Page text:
Prostate Cancer: Causes

Prostate cancer is the most common cancer amongst men in this country. At autopsy, 60% of men aged 60 were found to have the disease in their prostate tissue. And aside from skin cancer  (which is the leading cause of death from cancer amongst American men), prostate cancer is the second most fatal cancer affecting males in the US. For the most part, it is diagnosed in men over the age of 65, but often begins far earlier in life. Digital Rectal Examination is used by MDs during physicals for early detection, especially in men over fifty years of age. Prostate cancer easily metastasizes to lymph, lungs, bones and brain.

But what causes this epidemic of prostate cancer? Recent research strongly suggests an infectious agent is involved, and that this micro-organism is sexually transmitted. Simply put, prostate cancer may be the late, end result of an STD. This would not be entirely surprising, as 20% of all visceral cancers, such as cervical cancer, are now proven to be caused by infectious agents. At this point, research is not conclusive linking prostate cancer to a sexually transmitted virus, however further studies are ongoing.

The principal suspect is a gamma retrovirus, XMRV (xenotropic murine leukemia related virus.) Researchers at Columbia University and the University of Utah found the virus in more than a quarter of some 300 prostate cancer tissue samples, especially in malignant cells. In July of this year, Researchers at the Cleveland Clinic in Ohio reported that both human semen and one of its major components, acid phosphatase, increase XMRV infectivity for prostate cells 100-fold. They also found the virus in prostatic secretions of men with prostate cancer. If a man with viral particles in his lower genital tract has intercourse and deposits semen in his partner, acid phosphatase in the semen could increase the virus’s ability to infect prostate tissue of the partner’s subsequent partners.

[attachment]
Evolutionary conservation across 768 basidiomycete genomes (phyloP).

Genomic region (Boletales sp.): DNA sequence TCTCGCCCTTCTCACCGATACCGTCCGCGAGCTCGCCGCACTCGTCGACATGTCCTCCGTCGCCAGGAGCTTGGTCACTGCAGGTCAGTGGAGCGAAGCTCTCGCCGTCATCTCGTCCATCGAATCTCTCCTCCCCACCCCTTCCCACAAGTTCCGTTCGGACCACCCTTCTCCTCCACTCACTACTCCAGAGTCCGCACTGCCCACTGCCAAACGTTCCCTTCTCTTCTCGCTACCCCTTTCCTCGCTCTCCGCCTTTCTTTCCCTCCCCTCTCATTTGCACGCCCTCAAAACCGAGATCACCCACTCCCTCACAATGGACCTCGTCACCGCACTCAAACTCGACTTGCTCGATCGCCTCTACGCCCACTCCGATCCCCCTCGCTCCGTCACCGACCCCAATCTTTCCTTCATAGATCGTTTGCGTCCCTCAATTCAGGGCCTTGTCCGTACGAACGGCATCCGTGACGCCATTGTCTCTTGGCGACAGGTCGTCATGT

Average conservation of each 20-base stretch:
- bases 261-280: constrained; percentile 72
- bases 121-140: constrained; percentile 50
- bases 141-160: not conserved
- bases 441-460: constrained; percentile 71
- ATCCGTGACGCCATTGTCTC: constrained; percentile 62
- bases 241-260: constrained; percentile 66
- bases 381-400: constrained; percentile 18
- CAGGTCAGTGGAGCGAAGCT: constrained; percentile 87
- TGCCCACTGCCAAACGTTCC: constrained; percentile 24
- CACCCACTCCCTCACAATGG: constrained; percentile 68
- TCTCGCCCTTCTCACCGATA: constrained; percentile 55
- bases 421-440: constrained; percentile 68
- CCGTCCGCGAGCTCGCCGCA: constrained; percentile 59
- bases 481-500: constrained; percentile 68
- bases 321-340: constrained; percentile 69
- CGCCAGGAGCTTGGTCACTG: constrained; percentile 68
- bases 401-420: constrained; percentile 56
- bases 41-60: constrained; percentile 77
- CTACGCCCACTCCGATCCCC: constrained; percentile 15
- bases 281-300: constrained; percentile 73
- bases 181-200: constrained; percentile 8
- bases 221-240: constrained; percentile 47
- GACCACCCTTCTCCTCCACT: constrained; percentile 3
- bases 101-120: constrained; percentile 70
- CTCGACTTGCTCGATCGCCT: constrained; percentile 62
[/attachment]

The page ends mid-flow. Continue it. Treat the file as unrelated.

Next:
Eric Klein at the Cleveland Clinic explains a “domino effect” in sexually transmitted prostate cancer: If a man with viral particles in his lower genital tract has intercourse and deposits semen in his partner, acid phosphatase in the semen could increase the virus’s ability to infect prostate tissue of the partner’s subsequent partners.

The research team at the Cleveland Clinic have shown that XMRV integrates into host DNA. In other words, the virus inserts itself close by a gene that signals cell growth. Hence, epithelial proliferation will occur, giving rise to tumor growth.

If the STD hypothesis turns out to be correct, prevention and treatment of prostate and other visceral cancers will involve ) Protection from infection 2) Strengthening the immune system to kill off the virus early on.

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